The third episode of ‘Liederspiel’ was premiered on our youtube channel on Saturday 21 November, 7pm British time
We looked at Clara Schumann’s setting of Heinrich Heine’s poem ‘Loreley’
In the last blogpost, we discussed Robert Schumann’s Orientalist amulet which, designed to herald the prophetic union of marriage to Clara Wieck, was gifted to his beloved on 12th September 1840. Musical gift-giving was rife between the two composers. For example, not unimportantly, Robert’s four-hand piano work, Bilder aus Osten(1848), inspired by Rückert’s translation of the Makamen des Hariri, was intended as a gift Clara at the end of the 1840s. Lieder, too, were often presented to mark important events, such as birthdays, festivities or more benignly as expression of intimacy.
In 1843, it was Clara’s turn to offer something musical to Robert. Alongside two settings of her op.13, ‘Ich hab’ in deinem Auge’ and ‘Oh Weh des Scheidens’, both tellingly after settings of Friedrich Rückert, Clara presented Robert with a truly virtuosic setting of Heinrich Heine’s ‘Lorelei’ with a cover page inscribed with ‘An meinen Lieben Mann’, no doubt playing on Robert’s public dedication to his beloved in Myrthen.
Perhaps Clara’s ‘Loreley’ was intended as a response or counterpart to Robert’s setting of the ‘Loreley’ legend, which came in the form of Eichendorff’s ‘Waldesgespräch’ and was published subsequently in 1840 as number 12 from his Liederkreis, op.39. The two settings, after all, exist at affective extremes. Clara’s setting is vigorous and dramatically charged, filled with hammering triplets not too dissimilar to Erlkönig’s Balladenton. Robert’s, on the other hand, frames the Loreley with a reverberant horn calls and tertiary modulations in apparent preference of sensuousness over brute force. We might say that Clara chooses to represent the physicality of the waves, whilst Robert prefers the dulcet tones of the creature ‘in [der] Höh’.
Lorelei is a song about the power of song. And whilst this gloss can apply to almost all works of Romantic art, which seem to be invested with a certain level of self-consciousness (even if only through its denial), Heine’s Lorelei is even more pronounced. The titular protagonist, the supernatural being, Lorelei, a cross between Circe and a siren (a favourite topic for musical representation; take Schubert/Goethe’s Fischermädchen as an example), sings a beautiful song, in Heine’s words: a song that has a “marvellous, mighty melody”, that inadvertently drives entranced sailors looking up to catch a glimpse of the delightful noise to their death on the Rhenish rocks below. The first lines introduce this as a far-away story from olden times, in the same way in which epic poetry is introduced: “Ik gehorta that seggen” (I heard it said) as the Hildebrandslied starts or more closely: “Uns ist in alten maeren wunders vil geseit” (Many marvels have been told to us in old stories) — only this is not a “maere” (story) but its diminuitive relative, the “Märchen”, a term made popular by the fairy-tale collections of the Brother Grimm.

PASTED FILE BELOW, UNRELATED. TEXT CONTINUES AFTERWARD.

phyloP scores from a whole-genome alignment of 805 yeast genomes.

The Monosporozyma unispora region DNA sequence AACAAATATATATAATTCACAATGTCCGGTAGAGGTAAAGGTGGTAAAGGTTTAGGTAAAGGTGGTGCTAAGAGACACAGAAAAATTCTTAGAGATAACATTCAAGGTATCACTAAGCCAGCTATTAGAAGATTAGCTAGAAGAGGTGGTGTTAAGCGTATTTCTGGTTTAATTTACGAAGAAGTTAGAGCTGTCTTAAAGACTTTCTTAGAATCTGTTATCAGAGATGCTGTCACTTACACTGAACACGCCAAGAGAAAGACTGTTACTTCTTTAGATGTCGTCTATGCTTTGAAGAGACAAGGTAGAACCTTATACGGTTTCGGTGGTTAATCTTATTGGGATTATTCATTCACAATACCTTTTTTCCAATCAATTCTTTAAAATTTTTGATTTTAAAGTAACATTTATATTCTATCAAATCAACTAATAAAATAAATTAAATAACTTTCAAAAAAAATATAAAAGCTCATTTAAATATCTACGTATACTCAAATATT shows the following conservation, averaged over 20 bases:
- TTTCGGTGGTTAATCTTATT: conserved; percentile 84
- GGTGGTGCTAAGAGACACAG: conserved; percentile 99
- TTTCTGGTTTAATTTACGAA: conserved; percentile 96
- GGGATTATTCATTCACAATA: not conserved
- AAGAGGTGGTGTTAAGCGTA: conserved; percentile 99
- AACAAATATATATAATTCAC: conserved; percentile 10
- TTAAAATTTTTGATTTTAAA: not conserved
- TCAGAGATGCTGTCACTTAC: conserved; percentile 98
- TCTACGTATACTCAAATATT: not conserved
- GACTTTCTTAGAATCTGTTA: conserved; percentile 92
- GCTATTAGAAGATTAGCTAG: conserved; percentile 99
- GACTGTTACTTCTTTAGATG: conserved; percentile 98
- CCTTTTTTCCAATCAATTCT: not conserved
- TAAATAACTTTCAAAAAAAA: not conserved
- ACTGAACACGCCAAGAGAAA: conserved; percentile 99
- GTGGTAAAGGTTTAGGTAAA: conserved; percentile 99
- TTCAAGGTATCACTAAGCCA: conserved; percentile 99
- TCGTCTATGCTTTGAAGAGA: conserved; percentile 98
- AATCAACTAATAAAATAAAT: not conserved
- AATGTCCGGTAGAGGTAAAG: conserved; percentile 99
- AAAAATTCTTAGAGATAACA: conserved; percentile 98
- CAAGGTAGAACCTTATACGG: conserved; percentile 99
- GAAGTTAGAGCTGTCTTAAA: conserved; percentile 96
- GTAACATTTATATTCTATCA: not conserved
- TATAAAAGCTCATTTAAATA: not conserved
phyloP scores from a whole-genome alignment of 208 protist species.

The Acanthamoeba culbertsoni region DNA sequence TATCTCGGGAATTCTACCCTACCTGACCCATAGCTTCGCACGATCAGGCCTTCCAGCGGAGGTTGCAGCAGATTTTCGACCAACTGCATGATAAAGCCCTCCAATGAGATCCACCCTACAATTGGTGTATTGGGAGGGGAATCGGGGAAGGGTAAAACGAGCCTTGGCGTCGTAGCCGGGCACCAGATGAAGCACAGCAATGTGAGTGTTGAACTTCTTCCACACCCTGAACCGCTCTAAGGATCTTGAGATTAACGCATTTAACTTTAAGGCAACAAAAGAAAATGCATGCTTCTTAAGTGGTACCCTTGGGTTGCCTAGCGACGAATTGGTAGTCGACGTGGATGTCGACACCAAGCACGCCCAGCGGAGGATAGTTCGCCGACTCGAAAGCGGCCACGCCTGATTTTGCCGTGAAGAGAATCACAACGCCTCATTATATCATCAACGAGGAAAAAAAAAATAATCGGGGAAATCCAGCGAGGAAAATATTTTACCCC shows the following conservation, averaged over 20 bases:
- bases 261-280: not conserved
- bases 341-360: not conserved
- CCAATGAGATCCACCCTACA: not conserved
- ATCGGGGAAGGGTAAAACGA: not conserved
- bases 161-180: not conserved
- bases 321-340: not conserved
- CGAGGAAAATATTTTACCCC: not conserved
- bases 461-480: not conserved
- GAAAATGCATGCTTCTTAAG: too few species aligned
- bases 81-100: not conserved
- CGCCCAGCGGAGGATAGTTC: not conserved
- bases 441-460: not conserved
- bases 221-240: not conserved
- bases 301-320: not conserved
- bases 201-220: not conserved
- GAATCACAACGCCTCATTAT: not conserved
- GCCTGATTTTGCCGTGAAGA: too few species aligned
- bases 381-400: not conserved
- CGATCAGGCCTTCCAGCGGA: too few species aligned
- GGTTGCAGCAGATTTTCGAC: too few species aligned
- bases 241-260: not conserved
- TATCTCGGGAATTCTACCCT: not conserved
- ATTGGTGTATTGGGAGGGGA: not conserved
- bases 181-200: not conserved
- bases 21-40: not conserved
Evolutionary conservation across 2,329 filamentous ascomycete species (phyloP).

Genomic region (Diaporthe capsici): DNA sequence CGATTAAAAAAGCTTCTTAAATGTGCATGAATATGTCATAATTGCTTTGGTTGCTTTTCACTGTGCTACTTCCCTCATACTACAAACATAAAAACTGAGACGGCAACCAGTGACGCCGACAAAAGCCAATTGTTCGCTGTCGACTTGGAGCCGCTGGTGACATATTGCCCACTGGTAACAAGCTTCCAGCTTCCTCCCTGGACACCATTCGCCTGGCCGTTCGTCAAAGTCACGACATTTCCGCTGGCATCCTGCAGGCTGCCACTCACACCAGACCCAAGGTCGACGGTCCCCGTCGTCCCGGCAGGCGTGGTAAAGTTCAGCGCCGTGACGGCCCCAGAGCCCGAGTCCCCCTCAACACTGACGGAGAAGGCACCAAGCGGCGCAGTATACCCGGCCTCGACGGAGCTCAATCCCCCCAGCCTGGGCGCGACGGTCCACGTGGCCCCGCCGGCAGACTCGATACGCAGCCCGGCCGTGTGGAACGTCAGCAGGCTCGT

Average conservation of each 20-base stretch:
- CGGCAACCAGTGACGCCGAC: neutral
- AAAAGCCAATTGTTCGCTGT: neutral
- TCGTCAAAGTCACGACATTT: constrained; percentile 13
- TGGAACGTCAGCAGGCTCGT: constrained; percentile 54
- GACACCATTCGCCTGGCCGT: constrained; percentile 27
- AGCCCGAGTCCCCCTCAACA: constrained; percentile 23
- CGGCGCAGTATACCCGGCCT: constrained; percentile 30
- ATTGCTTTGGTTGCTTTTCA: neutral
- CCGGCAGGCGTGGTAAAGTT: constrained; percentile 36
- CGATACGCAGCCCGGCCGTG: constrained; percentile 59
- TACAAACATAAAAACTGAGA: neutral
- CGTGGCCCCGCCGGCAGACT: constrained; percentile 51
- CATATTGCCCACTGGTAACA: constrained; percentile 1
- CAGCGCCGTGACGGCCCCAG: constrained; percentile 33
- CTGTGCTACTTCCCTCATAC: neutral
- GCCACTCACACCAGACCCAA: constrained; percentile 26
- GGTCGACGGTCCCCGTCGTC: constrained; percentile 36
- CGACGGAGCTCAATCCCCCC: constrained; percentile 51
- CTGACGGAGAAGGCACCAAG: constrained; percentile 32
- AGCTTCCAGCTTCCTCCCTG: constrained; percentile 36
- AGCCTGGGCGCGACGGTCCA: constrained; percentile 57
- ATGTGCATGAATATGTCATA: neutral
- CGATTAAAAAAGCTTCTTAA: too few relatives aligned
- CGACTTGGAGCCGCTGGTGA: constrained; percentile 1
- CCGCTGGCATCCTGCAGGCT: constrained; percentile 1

What makes Heine’s Lied (not Lorelei’s) so powerful — and so prominent in the German-speaking consciousness — is the transformation of the original, lengthy into a Volkslied with an eminently repeatable, simple, ABAB stanzaic structure, whilst alluding to the legend ‘aus alten Zeiten’ and, thereby, the genre of Romantic fairy tale made famous by the Brothers Grimm. Heine’s Lied, catchy and melodious, becomes Lorelei’s song. And reaffirming the self-reflexive power of poetry to comment on its own medium (as well as its subject matter), Lorelei’s song is tragically perpetuated by Heine’s Lied. Another reason for its lasting success is that Heine sheds the glitz of the Medieval knight to privilege the itinerant sailor. The bright, sparkling colours of Medievalism make way for a more a humanised — one might say allegorised — subject, an Everyman/Everywoman. The subtle change renders the lyric appropriate to a raft of contexts and, as we mentioned in our first episode, to the concerns of the composer — from the tuneful bedtime Volkslied of Friedrich Silcher to the internal drama of Clara Schumann’s Kunstlied. But the masterstroke in Heine’s Lied — and its most tragic note — is that both parties, the sailor and Lorelei, are hapless to shape their fate. Seemingly unaware of the destruction below, Heine’s Lorelei continues singing, guiding sailor after sailor to their death. And looking up towards the cliff-edge, the sailor cannot ascertain the source of the entrancing sound. The sailor’s final sonic image is one of extreme beauty, but one unknown and unknowable.
Programmatically, it is clear to see why a generation of composers, including Clara Schumann, were drawn to Lorelei’s song. Her presence high on the rocks above, singing the death of a sailors while blithely combing her hair, makes not only for a gripping tale, but also offers an apt allegory for the sense-robbing power of music. She is as absorbed by the act of singing as the sailors are absorbed by the sound of her voice and her tuneful melody. An appropriate present for Robert, indeed!
 Nancy B. Reich, Clara Schumann: The Artist and the Woman (Ithaca, N.Y.: Cornell University Press, revised edition, 2001), 306–307.